Editorial: Martinez Lawsuit on the Right Side of History

Itzcuauhtli Martinez rallies in 2010 for Boulder City Council to ban pesticides on city property. Martinez along with his brother Xiuhtezcatl are two plaintiffs in a lawsuit that hopes to hold the Colorado Oil and Gas Conservation Commission more responsible for protecting health and safety of Colorado residents. (all photos: The Nation Report)

The Nation Report staff stands in strong favor of the Martinez lawsuit to force the Colorado Oil and Gas Conservation Commission (COGCC) to more firmly consider public safety, and wishes to raise issues why the Attorney General  Cynthia Coffman is wrong in supporting a shameful appeal of the March decision by the Colorado Court of Appeals that sided with a group of Colorado teenagers.

We have been interviewing these teenagers since they were little, and had other local media done the same, we believe that it would be impossible to attempt to disparage their message by painting the young people as mindless bodies who are being “used.”  The kids are hardly being used; protecting health and safety has been their message since they were much younger.

In a recent statement published on June 4 by local media it was written, “Using teenagers as plaintiffs, extremist opponents of oil and gas development are playing a clever shell game.” The statement has so many issues.  For one, it ignores the fact that these are very well informed, educated, and thoughtful  teenagers whose very intentional acts for mitigating the failure of the COGCC to perform its legislatively mandated role has after years, finally been brought to legislative attention.

Painting the teenagers’ motives as using the two most recent explosions as an “emotional appeal” is severely hitting below the belt.   The accusation would understandably further traumatize the Martinez family who lost loved ones in the house explosion in Firestone in April, and the Velasquez family, who lost their loved one in the Mead explosion in May.  But the teenagers who brought their suit, filed long before the explosions, and have been asking the state for protections for years before the suit.

The recent editorial expresses puzzlement about Governor Hickenlooper’s decision to step back from his history of promoting the oil and gas industry in this case.  Allow us to untangle the complexities.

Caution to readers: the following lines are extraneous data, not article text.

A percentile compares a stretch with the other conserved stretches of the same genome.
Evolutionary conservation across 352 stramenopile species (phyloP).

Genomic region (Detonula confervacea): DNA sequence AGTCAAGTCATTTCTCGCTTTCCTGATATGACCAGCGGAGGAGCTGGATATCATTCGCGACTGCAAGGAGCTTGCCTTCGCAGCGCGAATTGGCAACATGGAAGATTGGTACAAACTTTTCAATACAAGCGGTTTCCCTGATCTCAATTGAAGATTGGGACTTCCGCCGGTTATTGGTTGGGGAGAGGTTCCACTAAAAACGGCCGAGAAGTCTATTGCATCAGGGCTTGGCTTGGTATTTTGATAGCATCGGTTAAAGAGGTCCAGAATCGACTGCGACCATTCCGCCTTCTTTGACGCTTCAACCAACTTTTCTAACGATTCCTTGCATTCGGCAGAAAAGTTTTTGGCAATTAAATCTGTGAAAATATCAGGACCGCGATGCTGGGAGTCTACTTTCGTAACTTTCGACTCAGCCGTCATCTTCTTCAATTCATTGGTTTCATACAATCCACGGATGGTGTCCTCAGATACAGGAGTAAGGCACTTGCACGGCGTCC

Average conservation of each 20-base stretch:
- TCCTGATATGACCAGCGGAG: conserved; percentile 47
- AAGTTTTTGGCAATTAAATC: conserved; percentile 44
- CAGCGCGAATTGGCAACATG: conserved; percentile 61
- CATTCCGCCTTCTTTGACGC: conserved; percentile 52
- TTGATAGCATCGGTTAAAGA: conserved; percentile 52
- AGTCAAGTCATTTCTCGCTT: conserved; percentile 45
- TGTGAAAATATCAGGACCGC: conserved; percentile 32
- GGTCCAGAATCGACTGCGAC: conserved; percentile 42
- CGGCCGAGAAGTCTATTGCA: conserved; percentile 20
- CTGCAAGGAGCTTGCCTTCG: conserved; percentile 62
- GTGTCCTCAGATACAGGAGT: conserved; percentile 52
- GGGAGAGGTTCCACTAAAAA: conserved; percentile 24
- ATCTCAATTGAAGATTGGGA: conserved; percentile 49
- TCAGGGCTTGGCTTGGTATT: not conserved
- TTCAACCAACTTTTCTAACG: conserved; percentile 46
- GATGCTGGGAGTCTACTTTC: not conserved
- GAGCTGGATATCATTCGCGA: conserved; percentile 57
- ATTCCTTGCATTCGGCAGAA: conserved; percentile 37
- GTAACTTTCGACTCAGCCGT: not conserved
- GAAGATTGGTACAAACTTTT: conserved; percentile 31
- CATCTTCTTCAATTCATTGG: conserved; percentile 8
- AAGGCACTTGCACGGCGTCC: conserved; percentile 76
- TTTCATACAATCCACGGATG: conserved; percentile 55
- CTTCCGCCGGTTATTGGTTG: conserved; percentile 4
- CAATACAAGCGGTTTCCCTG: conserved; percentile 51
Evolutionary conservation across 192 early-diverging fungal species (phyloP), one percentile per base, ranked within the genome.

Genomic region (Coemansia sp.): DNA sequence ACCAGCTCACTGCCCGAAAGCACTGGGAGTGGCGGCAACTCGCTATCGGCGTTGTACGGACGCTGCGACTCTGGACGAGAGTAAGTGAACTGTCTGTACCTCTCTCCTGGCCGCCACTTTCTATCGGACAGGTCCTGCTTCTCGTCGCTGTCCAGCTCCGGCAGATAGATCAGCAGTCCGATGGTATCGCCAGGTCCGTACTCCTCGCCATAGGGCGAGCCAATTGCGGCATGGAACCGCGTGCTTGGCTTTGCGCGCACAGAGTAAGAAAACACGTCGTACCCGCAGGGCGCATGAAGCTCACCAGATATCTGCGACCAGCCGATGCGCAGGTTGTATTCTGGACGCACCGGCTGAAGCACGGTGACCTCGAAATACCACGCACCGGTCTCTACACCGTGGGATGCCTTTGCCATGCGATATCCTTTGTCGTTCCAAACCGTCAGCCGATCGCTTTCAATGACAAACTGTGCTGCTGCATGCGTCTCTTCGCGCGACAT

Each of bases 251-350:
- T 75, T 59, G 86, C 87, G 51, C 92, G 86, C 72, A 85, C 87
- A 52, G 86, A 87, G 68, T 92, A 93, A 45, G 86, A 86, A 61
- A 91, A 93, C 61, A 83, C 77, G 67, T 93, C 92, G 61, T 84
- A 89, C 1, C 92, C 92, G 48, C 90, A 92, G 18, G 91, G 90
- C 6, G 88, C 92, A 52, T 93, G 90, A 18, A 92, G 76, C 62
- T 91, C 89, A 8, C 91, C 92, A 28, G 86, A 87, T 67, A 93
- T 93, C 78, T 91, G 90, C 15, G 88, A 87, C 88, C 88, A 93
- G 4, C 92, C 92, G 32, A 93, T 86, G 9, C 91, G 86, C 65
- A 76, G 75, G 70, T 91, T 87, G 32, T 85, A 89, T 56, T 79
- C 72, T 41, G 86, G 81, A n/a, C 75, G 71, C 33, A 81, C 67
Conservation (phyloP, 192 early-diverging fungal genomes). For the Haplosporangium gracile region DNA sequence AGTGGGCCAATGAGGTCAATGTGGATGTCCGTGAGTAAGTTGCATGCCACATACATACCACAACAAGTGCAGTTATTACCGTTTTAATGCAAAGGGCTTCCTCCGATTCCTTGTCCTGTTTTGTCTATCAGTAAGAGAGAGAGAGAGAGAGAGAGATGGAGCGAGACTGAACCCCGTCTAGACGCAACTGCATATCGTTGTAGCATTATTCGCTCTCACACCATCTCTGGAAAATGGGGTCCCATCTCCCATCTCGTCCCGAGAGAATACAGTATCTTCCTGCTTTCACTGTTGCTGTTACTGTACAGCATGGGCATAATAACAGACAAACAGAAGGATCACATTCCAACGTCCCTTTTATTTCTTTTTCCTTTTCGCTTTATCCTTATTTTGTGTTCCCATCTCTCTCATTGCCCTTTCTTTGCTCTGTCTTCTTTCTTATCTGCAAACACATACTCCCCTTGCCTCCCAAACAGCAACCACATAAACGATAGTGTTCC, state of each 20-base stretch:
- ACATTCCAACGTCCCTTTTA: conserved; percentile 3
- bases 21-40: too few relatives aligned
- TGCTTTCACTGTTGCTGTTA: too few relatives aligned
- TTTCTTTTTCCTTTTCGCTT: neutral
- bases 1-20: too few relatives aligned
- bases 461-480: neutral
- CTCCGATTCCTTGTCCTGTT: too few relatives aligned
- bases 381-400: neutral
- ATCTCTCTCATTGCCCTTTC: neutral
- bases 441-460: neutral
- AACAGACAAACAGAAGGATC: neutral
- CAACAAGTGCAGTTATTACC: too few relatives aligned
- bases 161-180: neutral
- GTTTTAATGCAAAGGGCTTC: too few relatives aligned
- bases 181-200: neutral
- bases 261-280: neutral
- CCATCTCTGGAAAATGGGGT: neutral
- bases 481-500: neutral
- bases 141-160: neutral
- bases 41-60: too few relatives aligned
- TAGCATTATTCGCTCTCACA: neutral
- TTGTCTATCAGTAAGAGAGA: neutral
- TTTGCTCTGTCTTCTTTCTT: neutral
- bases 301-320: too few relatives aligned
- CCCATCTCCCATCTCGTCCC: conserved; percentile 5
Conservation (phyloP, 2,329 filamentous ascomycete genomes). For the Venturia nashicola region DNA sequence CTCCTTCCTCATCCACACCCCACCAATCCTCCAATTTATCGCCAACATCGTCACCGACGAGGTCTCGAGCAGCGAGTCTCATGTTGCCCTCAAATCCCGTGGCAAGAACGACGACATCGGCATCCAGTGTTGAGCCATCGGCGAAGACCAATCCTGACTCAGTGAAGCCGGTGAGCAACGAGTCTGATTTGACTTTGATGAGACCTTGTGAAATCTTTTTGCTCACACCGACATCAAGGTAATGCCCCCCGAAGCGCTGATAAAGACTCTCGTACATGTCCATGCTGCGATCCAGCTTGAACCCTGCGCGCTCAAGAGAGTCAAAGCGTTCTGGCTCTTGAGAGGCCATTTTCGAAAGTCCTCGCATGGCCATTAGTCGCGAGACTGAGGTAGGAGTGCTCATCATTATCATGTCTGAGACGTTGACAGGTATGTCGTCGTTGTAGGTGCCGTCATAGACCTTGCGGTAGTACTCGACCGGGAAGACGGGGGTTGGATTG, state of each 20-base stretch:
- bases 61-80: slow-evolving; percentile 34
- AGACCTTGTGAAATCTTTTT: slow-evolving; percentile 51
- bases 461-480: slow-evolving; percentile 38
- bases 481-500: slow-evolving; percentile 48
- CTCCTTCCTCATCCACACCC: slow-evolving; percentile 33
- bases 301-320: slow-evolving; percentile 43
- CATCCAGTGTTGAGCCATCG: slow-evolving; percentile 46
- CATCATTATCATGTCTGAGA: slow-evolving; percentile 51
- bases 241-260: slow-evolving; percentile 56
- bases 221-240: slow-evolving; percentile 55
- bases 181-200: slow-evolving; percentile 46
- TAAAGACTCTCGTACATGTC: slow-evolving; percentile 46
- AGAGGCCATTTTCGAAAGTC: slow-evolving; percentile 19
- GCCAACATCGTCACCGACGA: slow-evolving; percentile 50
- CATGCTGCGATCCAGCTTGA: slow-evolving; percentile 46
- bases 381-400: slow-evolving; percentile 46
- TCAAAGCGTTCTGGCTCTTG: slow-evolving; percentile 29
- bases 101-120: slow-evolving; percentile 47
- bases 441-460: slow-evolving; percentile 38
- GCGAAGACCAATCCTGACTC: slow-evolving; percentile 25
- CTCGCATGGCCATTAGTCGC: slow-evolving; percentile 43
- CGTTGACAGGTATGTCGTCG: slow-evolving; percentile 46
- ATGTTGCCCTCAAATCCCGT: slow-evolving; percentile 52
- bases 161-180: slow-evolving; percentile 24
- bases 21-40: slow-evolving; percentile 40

The overly used term “extremists” has been misapplied to describe those in the movement who work for a transition to renewable energy.  The term used here seems an attempt to describe in a pejorative way, those who are doing the work for very little media gratitude, and indeed under a barrage of media misunderstanding.  We challenge those who misunderstand the teenagers, to interview them in depth about their intentions for bringing the lawsuit in the first place.  Their handle on the broad spectrum of facts related to the history and evolution of the oil and gas industry in this state is more than impressive.

For the two Martinez kids who are plaintiffs in the lawsuit, their activism to clean up poisons in the Boulder area, goes back to at least 2010 when local school children came before the Boulder City Council to ask for a ban on pesticides in parks where they play.  They won.

The kids are saying that the COGCC has failed to “balance industry interests with protection of people and the environment.”  That balance in Colorado has seen a tip of the scales heavily in one direction over another.  That is the problem.  Testing of water, emissions, leaks, capping has not come without the hard fought work of those who do so mostly on their own time and without “extreme” wages of those who have been assigned that responsibility by the Colorado legislature.  As a media organization, we weigh more heavily the voice of those who work for nothing – and indeed often condemnation – than those who stand to profit at the expense of others.

An environmental activist from Maryland marches in the Climate March in Washington DC in April 2017 to celebrate the state of Maryland’s decision to ban fracking in the state.

The state of Maryland succeeded in banning fracking in March.  At the historic Climate March in DC in April, The Nation Report asked Maryland activists what they did to succeed in the effort and what their advice might be to Colorado activists.  They said, “Always persist.  Never back down.  Never give up.”

The kids will win because they are on the right side of history.  Like many movements that have been successful in the past, it may take longer, but they will succeed.


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